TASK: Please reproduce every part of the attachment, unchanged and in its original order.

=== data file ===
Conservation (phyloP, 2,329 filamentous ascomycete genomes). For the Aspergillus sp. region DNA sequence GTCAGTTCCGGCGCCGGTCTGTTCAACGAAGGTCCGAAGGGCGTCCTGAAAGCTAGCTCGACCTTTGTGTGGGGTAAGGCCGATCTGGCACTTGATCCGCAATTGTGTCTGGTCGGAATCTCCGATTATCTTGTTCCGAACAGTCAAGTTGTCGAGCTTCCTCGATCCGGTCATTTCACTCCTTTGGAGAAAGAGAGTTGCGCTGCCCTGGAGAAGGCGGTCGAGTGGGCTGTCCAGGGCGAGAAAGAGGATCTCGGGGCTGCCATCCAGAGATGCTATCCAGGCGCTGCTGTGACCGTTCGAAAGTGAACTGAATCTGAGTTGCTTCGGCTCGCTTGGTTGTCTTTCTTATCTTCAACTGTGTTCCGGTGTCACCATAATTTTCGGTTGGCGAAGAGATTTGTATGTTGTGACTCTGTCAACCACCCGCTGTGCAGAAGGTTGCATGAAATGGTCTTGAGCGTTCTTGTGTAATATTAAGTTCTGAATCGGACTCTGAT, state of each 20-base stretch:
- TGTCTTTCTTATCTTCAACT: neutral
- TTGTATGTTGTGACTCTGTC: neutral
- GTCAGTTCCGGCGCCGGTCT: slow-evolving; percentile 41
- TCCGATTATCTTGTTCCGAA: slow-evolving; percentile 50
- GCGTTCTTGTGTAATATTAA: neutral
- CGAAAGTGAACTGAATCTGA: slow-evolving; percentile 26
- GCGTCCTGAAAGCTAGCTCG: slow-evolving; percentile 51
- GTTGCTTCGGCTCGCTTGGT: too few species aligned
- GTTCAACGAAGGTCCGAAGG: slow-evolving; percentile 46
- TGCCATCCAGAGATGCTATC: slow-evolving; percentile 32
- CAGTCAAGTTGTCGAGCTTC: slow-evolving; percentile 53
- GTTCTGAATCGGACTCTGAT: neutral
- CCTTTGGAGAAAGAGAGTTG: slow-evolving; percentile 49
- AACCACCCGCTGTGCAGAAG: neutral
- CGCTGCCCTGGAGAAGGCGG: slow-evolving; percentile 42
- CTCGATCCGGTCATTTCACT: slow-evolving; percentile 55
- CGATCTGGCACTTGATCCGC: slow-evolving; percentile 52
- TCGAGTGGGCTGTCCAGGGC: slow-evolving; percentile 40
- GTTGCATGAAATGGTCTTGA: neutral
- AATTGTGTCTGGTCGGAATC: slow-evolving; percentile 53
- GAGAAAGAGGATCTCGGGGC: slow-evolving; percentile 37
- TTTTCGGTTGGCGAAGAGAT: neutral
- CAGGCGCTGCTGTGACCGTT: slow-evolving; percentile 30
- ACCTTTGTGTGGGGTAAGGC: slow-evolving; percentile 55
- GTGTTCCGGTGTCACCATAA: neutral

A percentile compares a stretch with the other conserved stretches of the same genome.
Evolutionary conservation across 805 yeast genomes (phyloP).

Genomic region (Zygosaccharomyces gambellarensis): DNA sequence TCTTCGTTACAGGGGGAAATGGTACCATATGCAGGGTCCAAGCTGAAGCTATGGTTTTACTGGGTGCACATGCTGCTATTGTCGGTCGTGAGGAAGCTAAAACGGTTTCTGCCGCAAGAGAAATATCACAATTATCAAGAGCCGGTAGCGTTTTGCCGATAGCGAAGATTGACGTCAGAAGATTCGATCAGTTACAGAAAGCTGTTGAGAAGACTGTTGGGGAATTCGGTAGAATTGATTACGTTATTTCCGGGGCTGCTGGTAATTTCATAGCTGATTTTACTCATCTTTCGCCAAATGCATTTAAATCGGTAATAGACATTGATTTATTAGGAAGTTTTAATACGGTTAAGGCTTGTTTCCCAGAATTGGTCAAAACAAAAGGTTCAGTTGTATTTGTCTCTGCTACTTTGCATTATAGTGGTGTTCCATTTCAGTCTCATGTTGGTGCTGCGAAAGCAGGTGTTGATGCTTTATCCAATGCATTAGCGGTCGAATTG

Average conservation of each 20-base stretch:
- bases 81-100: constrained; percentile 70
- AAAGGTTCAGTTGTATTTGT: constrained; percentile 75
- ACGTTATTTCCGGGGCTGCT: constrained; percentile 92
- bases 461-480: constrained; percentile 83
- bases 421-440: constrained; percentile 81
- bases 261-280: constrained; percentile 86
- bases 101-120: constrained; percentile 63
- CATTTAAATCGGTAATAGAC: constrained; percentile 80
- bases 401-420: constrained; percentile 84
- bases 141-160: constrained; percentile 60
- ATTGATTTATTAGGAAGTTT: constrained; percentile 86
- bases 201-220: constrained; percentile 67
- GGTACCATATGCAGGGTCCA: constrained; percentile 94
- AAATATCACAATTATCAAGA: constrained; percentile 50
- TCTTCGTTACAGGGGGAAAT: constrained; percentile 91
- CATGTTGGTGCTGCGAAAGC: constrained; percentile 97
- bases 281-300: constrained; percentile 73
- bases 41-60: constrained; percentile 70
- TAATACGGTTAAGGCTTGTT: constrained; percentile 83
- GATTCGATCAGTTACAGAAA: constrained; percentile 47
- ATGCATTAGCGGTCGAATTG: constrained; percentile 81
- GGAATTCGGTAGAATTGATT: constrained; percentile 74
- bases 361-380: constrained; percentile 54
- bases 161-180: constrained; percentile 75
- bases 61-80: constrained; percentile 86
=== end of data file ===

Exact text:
Conservation (phyloP, 2,329 filamentous ascomycete genomes). For the Aspergillus sp. region DNA sequence GTCAGTTCCGGCGCCGGTCTGTTCAACGAAGGTCCGAAGGGCGTCCTGAAAGCTAGCTCGACCTTTGTGTGGGGTAAGGCCGATCTGGCACTTGATCCGCAATTGTGTCTGGTCGGAATCTCCGATTATCTTGTTCCGAACAGTCAAGTTGTCGAGCTTCCTCGATCCGGTCATTTCACTCCTTTGGAGAAAGAGAGTTGCGCTGCCCTGGAGAAGGCGGTCGAGTGGGCTGTCCAGGGCGAGAAAGAGGATCTCGGGGCTGCCATCCAGAGATGCTATCCAGGCGCTGCTGTGACCGTTCGAAAGTGAACTGAATCTGAGTTGCTTCGGCTCGCTTGGTTGTCTTTCTTATCTTCAACTGTGTTCCGGTGTCACCATAATTTTCGGTTGGCGAAGAGATTTGTATGTTGTGACTCTGTCAACCACCCGCTGTGCAGAAGGTTGCATGAAATGGTCTTGAGCGTTCTTGTGTAATATTAAGTTCTGAATCGGACTCTGAT, state of each 20-base stretch:
- TGTCTTTCTTATCTTCAACT: neutral
- TTGTATGTTGTGACTCTGTC: neutral
- GTCAGTTCCGGCGCCGGTCT: slow-evolving; percentile 41
- TCCGATTATCTTGTTCCGAA: slow-evolving; percentile 50
- GCGTTCTTGTGTAATATTAA: neutral
- CGAAAGTGAACTGAATCTGA: slow-evolving; percentile 26
- GCGTCCTGAAAGCTAGCTCG: slow-evolving; percentile 51
- GTTGCTTCGGCTCGCTTGGT: too few species aligned
- GTTCAACGAAGGTCCGAAGG: slow-evolving; percentile 46
- TGCCATCCAGAGATGCTATC: slow-evolving; percentile 32
- CAGTCAAGTTGTCGAGCTTC: slow-evolving; percentile 53
- GTTCTGAATCGGACTCTGAT: neutral
- CCTTTGGAGAAAGAGAGTTG: slow-evolving; percentile 49
- AACCACCCGCTGTGCAGAAG: neutral
- CGCTGCCCTGGAGAAGGCGG: slow-evolving; percentile 42
- CTCGATCCGGTCATTTCACT: slow-evolving; percentile 55
- CGATCTGGCACTTGATCCGC: slow-evolving; percentile 52
- TCGAGTGGGCTGTCCAGGGC: slow-evolving; percentile 40
- GTTGCATGAAATGGTCTTGA: neutral
- AATTGTGTCTGGTCGGAATC: slow-evolving; percentile 53
- GAGAAAGAGGATCTCGGGGC: slow-evolving; percentile 37
- TTTTCGGTTGGCGAAGAGAT: neutral
- CAGGCGCTGCTGTGACCGTT: slow-evolving; percentile 30
- ACCTTTGTGTGGGGTAAGGC: slow-evolving; percentile 55
- GTGTTCCGGTGTCACCATAA: neutral

A percentile compares a stretch with the other conserved stretches of the same genome.
Evolutionary conservation across 805 yeast genomes (phyloP).

Genomic region (Zygosaccharomyces gambellarensis): DNA sequence TCTTCGTTACAGGGGGAAATGGTACCATATGCAGGGTCCAAGCTGAAGCTATGGTTTTACTGGGTGCACATGCTGCTATTGTCGGTCGTGAGGAAGCTAAAACGGTTTCTGCCGCAAGAGAAATATCACAATTATCAAGAGCCGGTAGCGTTTTGCCGATAGCGAAGATTGACGTCAGAAGATTCGATCAGTTACAGAAAGCTGTTGAGAAGACTGTTGGGGAATTCGGTAGAATTGATTACGTTATTTCCGGGGCTGCTGGTAATTTCATAGCTGATTTTACTCATCTTTCGCCAAATGCATTTAAATCGGTAATAGACATTGATTTATTAGGAAGTTTTAATACGGTTAAGGCTTGTTTCCCAGAATTGGTCAAAACAAAAGGTTCAGTTGTATTTGTCTCTGCTACTTTGCATTATAGTGGTGTTCCATTTCAGTCTCATGTTGGTGCTGCGAAAGCAGGTGTTGATGCTTTATCCAATGCATTAGCGGTCGAATTG

Average conservation of each 20-base stretch:
- bases 81-100: constrained; percentile 70
- AAAGGTTCAGTTGTATTTGT: constrained; percentile 75
- ACGTTATTTCCGGGGCTGCT: constrained; percentile 92
- bases 461-480: constrained; percentile 83
- bases 421-440: constrained; percentile 81
- bases 261-280: constrained; percentile 86
- bases 101-120: constrained; percentile 63
- CATTTAAATCGGTAATAGAC: constrained; percentile 80
- bases 401-420: constrained; percentile 84
- bases 141-160: constrained; percentile 60
- ATTGATTTATTAGGAAGTTT: constrained; percentile 86
- bases 201-220: constrained; percentile 67
- GGTACCATATGCAGGGTCCA: constrained; percentile 94
- AAATATCACAATTATCAAGA: constrained; percentile 50
- TCTTCGTTACAGGGGGAAAT: constrained; percentile 91
- CATGTTGGTGCTGCGAAAGC: constrained; percentile 97
- bases 281-300: constrained; percentile 73
- bases 41-60: constrained; percentile 70
- TAATACGGTTAAGGCTTGTT: constrained; percentile 83
- GATTCGATCAGTTACAGAAA: constrained; percentile 47
- ATGCATTAGCGGTCGAATTG: constrained; percentile 81
- GGAATTCGGTAGAATTGATT: constrained; percentile 74
- bases 361-380: constrained; percentile 54
- bases 161-180: constrained; percentile 75
- bases 61-80: constrained; percentile 86